I typically am not the type of person to do anything on New Years, but this year I decided to celebrate the new year with the friends I made in the dorm. Unfortunately due to growing concern over a new strain of the Covid-19 virus, many of the New Year’s events in Tokyo were canceled this year. Despite this, we still managed to have plenty of fun in the dorm in celebration of New Years.
We started the night festivities with a large feast. Fortunately for everyone, I did not participate in any of the cooking as I am probably the least qualified person to be in a kitchen in the entire dorm. Those of us who weren’t cooking still hovered around the kitchen common area just talking and enjoying each other’s company. By the time we were done cooking, eating, and cleaning it was almost midnight. We all went to the roof for the countdown and popped off some confetti, and afterwards we went to the local shrine. Many people were at the shrine praying at the shrine as well as buying things such as good luck charms. Due to my Islamic faith I had no intentions of participating in such traditions, but I still watched with great interest. A tradition I did decide to participate in was to watch the first sunrise of the year, and we decided to stay up all night for the occasion. We watched a couple movies to pass the time and in no time we were back on the roof watching the sunrise marking the end of our night.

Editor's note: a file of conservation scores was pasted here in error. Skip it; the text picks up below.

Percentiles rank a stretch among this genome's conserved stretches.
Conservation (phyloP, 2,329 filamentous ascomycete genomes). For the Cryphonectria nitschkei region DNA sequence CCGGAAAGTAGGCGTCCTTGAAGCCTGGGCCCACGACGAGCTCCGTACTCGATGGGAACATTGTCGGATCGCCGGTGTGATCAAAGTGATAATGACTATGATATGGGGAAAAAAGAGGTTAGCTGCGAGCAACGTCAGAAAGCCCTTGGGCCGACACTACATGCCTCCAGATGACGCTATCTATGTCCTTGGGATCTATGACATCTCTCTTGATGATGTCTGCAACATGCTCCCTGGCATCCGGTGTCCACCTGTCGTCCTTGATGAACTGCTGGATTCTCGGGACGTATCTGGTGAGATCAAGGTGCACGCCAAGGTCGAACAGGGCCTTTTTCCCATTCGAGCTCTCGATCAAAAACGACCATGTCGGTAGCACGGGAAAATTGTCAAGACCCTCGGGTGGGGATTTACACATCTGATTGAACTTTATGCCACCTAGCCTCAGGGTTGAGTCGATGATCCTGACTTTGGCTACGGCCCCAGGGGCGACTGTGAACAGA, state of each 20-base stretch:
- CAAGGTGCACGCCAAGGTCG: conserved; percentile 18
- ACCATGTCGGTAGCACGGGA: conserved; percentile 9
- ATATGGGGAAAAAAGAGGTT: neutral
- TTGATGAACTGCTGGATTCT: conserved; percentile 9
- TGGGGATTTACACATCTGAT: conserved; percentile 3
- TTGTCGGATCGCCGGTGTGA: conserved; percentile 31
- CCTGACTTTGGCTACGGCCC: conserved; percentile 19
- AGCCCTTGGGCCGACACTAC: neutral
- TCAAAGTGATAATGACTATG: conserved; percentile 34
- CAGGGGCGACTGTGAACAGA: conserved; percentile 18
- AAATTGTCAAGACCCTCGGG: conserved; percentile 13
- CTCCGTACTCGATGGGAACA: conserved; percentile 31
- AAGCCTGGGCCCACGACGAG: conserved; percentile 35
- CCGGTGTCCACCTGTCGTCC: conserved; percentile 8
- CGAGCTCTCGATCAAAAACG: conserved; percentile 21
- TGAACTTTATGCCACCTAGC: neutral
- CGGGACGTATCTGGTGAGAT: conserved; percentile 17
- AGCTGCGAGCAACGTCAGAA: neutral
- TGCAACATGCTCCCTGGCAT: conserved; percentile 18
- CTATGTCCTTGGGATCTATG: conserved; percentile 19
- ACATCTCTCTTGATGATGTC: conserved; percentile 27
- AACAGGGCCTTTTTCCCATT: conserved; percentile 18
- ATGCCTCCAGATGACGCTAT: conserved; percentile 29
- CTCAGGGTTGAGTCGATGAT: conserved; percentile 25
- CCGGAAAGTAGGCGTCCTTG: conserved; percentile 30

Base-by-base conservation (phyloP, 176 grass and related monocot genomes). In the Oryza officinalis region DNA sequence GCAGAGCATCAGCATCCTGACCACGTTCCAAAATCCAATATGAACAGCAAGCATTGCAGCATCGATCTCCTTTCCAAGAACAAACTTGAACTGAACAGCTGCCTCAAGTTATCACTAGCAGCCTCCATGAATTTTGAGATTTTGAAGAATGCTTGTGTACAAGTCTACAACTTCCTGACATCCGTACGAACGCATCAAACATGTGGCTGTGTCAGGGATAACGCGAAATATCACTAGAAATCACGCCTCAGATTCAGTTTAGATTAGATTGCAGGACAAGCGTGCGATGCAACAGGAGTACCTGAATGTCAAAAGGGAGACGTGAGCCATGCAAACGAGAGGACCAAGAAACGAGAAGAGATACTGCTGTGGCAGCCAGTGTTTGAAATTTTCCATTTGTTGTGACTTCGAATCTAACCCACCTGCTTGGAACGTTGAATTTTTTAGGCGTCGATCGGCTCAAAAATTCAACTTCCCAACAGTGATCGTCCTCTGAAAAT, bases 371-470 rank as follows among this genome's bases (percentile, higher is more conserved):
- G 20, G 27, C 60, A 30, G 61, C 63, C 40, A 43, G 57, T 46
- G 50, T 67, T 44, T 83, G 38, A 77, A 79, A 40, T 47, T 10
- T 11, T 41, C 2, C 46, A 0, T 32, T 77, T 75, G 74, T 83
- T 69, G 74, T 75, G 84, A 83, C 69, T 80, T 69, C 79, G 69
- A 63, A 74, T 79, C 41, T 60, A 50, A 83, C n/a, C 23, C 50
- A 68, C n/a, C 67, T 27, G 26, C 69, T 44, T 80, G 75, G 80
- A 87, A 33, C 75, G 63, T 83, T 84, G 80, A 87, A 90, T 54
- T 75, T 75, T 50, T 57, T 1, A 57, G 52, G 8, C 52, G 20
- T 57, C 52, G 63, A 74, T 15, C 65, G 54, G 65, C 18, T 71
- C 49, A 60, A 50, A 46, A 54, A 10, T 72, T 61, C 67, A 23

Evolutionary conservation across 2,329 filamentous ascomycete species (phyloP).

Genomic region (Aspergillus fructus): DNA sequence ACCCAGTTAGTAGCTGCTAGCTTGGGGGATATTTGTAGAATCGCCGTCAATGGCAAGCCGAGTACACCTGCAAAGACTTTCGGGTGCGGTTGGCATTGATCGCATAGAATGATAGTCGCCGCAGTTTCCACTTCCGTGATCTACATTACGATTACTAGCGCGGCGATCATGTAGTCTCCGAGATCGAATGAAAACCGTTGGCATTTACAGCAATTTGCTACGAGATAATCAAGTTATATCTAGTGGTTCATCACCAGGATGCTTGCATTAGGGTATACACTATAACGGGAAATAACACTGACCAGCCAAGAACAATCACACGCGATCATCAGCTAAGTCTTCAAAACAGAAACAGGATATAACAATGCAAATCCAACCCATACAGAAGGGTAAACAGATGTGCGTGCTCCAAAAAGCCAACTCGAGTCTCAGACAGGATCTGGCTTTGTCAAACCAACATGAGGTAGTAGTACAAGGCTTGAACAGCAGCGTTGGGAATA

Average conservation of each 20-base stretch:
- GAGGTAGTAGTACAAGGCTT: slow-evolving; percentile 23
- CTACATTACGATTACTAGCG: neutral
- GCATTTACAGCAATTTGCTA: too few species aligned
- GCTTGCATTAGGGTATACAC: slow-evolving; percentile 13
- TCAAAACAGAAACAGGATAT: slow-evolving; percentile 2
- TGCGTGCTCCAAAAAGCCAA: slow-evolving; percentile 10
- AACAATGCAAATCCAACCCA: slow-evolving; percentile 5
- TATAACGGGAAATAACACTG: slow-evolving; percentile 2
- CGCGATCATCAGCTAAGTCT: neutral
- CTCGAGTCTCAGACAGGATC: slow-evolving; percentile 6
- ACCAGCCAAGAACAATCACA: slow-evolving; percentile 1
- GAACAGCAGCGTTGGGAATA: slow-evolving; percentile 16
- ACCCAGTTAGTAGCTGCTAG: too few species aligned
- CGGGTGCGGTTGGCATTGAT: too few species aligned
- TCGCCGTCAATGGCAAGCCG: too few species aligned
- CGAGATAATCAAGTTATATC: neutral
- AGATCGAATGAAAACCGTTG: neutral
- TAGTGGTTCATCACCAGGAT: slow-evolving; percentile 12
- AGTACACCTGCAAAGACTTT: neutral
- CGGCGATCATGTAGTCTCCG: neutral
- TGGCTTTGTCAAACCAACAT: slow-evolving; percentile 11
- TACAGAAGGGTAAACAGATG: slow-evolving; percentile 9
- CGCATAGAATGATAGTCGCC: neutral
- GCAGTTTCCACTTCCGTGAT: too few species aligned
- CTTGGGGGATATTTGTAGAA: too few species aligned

Although it was a bit exhausting, I really enjoyed spending New Years with my friends at the dorm. It was really interesting to witness the New Years traditions in Japan. I was surprised to see how integral the shrines and temples were to New Years in Japan. I went to the famous temple in Asakusa early on the 31st to see all the festivities and was amazed by all the people who’ve come to pray at the temple, buy souvenirs or charms at the stalls, or just to take pictures dressed in traditional Japanese clothing. What I didn’t know was just how hectic things were going to get at night, but luckily I witnessed the chaos on tv without having to endure the massive crowd.
New Years celebrations definitely can look a bit different in Japan, however, the essence of New Years that I am accustomed to, seeing farewell to the previous year and praying for a good upcoming year, seems to have remained. I pray 2023 will bring good to us all, and I hope I will be able to continue to document my adventures abroad during this coming year.